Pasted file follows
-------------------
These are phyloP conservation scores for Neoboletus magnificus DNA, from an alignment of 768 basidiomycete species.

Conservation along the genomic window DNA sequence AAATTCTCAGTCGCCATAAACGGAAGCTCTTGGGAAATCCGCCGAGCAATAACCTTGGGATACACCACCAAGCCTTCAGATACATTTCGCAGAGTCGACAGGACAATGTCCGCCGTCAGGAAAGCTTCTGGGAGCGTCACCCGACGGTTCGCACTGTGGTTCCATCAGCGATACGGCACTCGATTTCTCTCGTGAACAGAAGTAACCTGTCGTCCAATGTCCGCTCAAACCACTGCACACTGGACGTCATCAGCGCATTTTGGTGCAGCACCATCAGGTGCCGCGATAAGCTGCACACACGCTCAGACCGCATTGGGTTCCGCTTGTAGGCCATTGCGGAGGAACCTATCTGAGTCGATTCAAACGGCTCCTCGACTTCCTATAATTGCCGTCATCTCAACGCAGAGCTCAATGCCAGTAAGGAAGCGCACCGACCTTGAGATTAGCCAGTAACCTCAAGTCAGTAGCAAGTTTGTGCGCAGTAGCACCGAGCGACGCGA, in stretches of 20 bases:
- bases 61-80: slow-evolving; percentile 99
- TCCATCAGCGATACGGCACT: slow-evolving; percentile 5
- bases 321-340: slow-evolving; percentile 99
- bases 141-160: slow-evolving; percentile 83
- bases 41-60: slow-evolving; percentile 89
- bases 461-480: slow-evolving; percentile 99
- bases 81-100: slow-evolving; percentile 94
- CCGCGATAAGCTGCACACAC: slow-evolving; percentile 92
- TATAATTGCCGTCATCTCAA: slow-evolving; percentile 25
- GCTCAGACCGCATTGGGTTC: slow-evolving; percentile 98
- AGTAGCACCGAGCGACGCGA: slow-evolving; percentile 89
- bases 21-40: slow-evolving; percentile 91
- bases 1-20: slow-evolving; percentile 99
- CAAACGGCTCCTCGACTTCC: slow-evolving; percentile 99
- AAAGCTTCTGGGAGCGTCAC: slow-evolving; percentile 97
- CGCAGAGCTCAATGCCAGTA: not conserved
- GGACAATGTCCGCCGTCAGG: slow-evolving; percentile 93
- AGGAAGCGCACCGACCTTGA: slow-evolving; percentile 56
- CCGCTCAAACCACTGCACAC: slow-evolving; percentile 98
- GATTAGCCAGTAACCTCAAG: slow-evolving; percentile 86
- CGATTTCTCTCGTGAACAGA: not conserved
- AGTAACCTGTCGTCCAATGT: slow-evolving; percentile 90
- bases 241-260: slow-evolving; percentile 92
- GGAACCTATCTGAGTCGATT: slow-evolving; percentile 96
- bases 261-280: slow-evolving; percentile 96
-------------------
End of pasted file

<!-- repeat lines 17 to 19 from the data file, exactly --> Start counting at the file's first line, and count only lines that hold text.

- AAAGCTTCTGGGAGCGTCAC: slow-evolving; percentile 97
- CGCAGAGCTCAATGCCAGTA: not conserved
- GGACAATGTCCGCCGTCAGG: slow-evolving; percentile 93